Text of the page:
Please enjoy the latest edition of Short Circuit, a weekly feature from the Institute for Justice.
- NYC forbids individuals licensed to possess handguns in their homes from taking them outside the city, which means plaintiffs, who would like to practice and compete at firing ranges outside city limits, must borrow or rent other firearms. A Second Amendment violation? The Second Circuit says no. Also, one plaintiff, who would like to take his handgun to his second home upstate, can just apply for a separate license from the authorities there.
- Your sentence for insider trading depends in part on the total gains from the illegal trades, but that doesn't include trades made by third parties you didn't know about, says this Third Circuit panel.
- Friends, if you are not wearing a wetsuit, you should take special care not to fall off the back of a jet ski. Please take our word on this, but if you find you cannot we refer you to this Fourth Circuit decision.
- Hancock County, W.V. officer is convicted, sentenced to 18 months in prison for beating up drunk motorist who displayed insufficient respect. Officer: The trial court erred by letting the jury know about those other times I beat up people who failed to respect my authority. Fourth Circuit: We're OK with it.
- There's no need to reconsider the conviction of a white supremacist sentenced to die for his role in the murder of a black man, says the Fifth Circuit. The victim, who was chained to the back of a pickup truck and dragged to his death, is memorialized in both state and federal hate crimes legislation.
- Officer declines to intervene as subordinates beat a handcuffed, compliant inmate in New Iberia, La. jail chapel (where there are no cameras). The officer leaves the chapel as a subordinate is forcing his baton into the inmate's mouth, choking him, simulating oral sex. Fifth Circuit: No need to reconsider the officer's four-and-a-half-year sentence.
- A tale of a merger gone bad! Company 1: Company 2's officers tricked us into assuming $60 mil debt to Company 3, which we had to settle for $18 mil! We're suing Company 2's officers to get our money back. Company 2's officers: Give us all the documents about the litigation between Company 1 and 3, even communications between Company 1 and its lawyers. Magistrate judge: Hand 'em over. Company 1 waived attorney-client privilege by filing a lawsuit where privileged communications might be relevant. Fifth Circuit: Whoa there. This ruling is so clearly wrong we will grant the rare mandamus petition blocking the magistrate judge's discovery order.
- To obtain a permit to become an alcohol retailer in Tennessee, one must first reside in the state for two years. Which discriminates against out-of-state retailers in violation of the dormant Commerce Clause, says two-thirds of a Sixth Circuit panel.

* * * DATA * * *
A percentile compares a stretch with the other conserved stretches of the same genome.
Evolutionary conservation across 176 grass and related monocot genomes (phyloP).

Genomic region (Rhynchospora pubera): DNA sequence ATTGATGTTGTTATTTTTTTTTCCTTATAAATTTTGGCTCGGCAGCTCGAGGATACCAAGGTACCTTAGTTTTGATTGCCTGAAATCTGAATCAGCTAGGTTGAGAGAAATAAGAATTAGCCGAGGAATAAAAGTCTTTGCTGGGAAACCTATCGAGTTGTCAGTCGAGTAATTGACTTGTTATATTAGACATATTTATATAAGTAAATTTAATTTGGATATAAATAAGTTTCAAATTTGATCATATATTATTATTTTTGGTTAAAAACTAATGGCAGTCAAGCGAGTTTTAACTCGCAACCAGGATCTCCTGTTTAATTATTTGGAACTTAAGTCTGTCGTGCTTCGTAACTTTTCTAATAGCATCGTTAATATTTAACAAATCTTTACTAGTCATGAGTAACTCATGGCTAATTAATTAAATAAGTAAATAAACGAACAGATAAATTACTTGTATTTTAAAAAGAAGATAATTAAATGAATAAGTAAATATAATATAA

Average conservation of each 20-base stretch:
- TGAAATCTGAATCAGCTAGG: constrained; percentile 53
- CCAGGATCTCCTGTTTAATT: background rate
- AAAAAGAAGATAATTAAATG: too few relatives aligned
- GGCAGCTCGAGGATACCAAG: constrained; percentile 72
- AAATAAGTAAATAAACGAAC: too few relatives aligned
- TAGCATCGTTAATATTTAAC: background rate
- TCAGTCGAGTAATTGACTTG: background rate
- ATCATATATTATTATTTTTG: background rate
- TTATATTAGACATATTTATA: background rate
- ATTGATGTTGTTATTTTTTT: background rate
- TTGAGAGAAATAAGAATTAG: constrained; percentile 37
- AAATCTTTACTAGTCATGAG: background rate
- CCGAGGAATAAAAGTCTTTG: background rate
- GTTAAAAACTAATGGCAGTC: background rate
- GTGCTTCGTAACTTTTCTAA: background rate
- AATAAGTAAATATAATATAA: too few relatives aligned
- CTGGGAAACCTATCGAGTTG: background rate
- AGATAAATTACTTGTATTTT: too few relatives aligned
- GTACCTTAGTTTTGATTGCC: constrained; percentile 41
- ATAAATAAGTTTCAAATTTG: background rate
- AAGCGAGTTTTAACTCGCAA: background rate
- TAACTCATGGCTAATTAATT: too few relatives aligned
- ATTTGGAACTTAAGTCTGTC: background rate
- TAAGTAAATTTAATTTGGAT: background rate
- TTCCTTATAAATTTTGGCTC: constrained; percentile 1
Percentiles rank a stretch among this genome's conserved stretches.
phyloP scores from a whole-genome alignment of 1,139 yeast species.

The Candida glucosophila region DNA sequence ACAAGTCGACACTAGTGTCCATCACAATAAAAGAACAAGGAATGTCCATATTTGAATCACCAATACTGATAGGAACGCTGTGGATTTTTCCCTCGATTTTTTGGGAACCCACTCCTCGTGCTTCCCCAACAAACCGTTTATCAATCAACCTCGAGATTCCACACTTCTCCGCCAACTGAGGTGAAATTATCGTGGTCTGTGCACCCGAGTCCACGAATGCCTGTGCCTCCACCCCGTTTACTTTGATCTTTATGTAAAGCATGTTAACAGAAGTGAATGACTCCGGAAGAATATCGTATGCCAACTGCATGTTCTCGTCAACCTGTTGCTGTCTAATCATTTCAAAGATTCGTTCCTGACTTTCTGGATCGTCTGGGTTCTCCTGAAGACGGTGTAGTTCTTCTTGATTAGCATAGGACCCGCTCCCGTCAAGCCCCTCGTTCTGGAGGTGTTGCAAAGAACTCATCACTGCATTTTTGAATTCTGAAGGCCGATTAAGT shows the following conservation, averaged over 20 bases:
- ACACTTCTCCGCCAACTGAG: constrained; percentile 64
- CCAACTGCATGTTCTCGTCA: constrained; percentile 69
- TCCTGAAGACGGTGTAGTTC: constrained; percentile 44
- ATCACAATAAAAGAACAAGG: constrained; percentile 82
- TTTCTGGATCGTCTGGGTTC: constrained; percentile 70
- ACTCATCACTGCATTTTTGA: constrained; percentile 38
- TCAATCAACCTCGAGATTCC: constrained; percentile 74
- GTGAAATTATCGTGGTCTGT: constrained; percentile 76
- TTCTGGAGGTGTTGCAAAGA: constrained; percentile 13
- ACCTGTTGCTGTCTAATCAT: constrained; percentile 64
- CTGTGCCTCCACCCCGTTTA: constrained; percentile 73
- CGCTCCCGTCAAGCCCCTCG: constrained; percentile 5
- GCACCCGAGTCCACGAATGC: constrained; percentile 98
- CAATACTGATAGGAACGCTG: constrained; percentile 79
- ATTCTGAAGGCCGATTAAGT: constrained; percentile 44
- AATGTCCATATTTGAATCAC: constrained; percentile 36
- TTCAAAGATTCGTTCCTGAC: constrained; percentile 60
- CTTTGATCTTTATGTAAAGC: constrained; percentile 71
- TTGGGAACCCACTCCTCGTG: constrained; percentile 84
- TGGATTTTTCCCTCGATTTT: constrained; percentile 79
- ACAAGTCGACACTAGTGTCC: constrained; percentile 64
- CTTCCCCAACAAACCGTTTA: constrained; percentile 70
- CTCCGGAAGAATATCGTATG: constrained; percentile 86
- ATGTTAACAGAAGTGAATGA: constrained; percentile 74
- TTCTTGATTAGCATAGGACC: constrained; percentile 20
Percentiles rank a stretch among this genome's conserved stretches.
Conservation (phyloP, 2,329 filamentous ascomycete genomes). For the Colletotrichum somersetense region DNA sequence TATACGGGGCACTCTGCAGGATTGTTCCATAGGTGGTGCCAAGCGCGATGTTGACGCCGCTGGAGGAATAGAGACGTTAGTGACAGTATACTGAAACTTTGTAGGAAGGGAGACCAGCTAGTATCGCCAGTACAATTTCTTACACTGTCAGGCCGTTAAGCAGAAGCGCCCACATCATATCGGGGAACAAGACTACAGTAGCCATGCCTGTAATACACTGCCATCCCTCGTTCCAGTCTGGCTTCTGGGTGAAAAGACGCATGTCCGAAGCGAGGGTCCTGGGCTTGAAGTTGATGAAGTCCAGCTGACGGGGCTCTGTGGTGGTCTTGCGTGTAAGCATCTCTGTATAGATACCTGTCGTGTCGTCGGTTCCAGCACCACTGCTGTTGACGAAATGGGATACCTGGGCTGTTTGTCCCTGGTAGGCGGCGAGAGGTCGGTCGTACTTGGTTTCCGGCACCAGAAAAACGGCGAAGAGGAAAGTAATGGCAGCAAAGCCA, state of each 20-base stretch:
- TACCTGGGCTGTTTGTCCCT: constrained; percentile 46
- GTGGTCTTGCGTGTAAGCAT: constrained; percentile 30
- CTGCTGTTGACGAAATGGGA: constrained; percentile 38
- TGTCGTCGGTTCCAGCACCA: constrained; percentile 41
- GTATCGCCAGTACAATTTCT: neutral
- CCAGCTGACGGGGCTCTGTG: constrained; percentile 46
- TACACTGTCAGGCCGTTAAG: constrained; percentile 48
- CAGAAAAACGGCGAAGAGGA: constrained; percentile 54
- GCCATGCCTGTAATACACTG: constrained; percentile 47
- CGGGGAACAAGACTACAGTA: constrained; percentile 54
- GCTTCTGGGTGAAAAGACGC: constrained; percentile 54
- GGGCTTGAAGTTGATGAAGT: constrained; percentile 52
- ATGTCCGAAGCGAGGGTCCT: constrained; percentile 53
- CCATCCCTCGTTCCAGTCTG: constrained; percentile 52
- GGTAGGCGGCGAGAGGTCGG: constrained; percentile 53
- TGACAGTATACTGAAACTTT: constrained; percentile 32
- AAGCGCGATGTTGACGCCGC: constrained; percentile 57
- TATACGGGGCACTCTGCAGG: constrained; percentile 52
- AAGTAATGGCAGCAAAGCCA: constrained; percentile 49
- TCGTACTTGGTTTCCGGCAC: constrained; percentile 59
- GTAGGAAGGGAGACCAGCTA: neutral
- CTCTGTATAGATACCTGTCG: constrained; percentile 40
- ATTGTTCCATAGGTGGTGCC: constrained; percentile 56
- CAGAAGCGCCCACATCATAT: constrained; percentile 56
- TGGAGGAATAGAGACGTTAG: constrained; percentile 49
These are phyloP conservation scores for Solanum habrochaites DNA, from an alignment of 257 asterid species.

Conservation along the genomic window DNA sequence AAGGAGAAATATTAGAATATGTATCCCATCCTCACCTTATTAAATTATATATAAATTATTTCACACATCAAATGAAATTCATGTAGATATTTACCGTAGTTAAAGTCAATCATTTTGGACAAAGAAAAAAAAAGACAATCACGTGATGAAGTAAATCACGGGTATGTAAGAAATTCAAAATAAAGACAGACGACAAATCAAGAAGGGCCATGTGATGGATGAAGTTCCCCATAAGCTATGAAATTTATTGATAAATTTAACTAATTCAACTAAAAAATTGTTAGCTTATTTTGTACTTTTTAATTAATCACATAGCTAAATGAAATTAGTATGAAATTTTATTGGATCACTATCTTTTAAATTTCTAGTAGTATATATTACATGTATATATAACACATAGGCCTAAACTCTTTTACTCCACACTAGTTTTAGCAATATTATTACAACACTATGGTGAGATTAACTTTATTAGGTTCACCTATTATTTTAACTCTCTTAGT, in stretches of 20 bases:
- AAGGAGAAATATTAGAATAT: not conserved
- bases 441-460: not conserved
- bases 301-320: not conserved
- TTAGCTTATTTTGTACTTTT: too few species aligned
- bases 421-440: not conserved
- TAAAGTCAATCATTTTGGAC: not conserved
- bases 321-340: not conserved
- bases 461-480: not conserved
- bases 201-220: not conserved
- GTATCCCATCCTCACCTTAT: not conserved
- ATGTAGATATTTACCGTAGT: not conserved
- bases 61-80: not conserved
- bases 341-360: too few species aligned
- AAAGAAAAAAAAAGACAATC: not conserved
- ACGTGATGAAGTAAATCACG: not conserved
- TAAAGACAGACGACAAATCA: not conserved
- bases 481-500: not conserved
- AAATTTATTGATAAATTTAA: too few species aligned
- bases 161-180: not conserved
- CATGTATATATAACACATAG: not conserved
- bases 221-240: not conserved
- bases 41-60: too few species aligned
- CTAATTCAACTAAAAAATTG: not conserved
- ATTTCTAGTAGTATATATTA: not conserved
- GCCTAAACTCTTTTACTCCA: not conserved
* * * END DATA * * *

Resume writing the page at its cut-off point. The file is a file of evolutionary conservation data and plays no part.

- Letter conveys good news—lender agrees to waive a debt!—but fails to disclose that it is a "communication from a debt collector" as required by Fair Debt Collection Practices Act. Recipients sue for statutory damages. Sixth Circuit: Because the recipients of the letter were not injured, they do not have standing to sue. Congress cannot turn a benefit into an injury just by saying it is so.
- Responding to a call about a dispute between neighbors in Milwaukee, very bad police officer sexually assaults the caller, is subsequently convicted and sentenced to 24 years in prison. Seventh Circuit: But his very bad lawyers provided ineffective counsel, so try him again.
- State mistakenly sends prisoner to federal prison for approximately seven months. Later, state sentence complete, the prisoner is sent to federal prison for real. Ninth Circuit: The prisoner is not entitled to credit for the time he mistakenly served in federal prison, as he was still serving his state sentence. Dissent: He was in a federal prison, so he was serving his federal sentence.
- Man pays for parking; his printed receipt displays his credit card expiration date. Man: Which creates an imminent risk of identity theft and credit card fraud. Ninth Circuit: It does not.
- Judge declines to revoke woman's pretrial release, so Yamhill County, Ore. court officer asks another judge—a golfing buddy who wasn't then assigned to handle criminal cases—to do it, and he obliges. The woman spends two days in jail on the defective warrant. Ninth Circuit: She can sue the officer. Dissent: Unconscionable but absolute immunity should apply.
- If the DEA has a confidential informant take your truck to use in illegal drug drop-offs, is that a Fifth Amendment taking or just "the government's inherent police power"? The Court of Federal Claims says taking the truck might be a taking.
Dr. Lee Birchansky wants to open an outpatient surgery center next to his ophthalmology practice in Cedar Rapids, Iowa. But state officials have repeatedly denied him the necessary permits—not out of concern for public safety but because the two hospitals where all such surgeries in the area are currently performed do not want additional competition. Which might be unconstitutional, says a federal district court that recently allowed Dr. Birchansky's suit to proceed. Read more here.